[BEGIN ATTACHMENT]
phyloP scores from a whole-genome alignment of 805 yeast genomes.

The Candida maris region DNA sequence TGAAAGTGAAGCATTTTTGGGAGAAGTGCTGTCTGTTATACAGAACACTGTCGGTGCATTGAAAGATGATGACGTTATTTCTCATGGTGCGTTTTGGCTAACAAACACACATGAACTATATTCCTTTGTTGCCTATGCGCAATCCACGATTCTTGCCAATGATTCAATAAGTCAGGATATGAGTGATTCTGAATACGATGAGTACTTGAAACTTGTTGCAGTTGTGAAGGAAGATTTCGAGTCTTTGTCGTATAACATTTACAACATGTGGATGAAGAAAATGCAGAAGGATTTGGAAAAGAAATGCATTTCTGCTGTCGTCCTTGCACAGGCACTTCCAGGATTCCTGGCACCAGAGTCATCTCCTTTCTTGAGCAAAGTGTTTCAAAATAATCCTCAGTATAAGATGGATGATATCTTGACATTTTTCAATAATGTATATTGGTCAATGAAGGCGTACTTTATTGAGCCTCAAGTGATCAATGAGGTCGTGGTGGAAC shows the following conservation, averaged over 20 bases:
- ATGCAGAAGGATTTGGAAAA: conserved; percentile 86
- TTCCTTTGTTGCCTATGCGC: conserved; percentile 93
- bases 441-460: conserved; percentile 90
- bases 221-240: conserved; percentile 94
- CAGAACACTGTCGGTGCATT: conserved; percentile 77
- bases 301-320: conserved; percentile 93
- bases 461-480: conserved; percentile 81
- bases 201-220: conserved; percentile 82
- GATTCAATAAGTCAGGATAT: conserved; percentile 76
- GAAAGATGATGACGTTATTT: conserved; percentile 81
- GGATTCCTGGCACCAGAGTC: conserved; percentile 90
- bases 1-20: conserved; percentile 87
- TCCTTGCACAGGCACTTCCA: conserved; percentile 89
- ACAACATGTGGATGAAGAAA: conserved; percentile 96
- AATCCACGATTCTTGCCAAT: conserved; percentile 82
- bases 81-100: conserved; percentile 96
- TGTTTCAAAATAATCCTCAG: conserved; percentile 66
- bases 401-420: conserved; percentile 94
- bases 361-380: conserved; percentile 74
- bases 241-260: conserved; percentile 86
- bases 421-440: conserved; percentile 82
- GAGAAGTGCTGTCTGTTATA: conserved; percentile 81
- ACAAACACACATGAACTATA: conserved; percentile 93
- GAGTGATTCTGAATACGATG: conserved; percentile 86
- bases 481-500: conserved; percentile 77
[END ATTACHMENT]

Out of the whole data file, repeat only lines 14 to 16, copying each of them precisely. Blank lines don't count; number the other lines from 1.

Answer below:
- bases 1-20: conserved; percentile 87
- TCCTTGCACAGGCACTTCCA: conserved; percentile 89
- ACAACATGTGGATGAAGAAA: conserved; percentile 96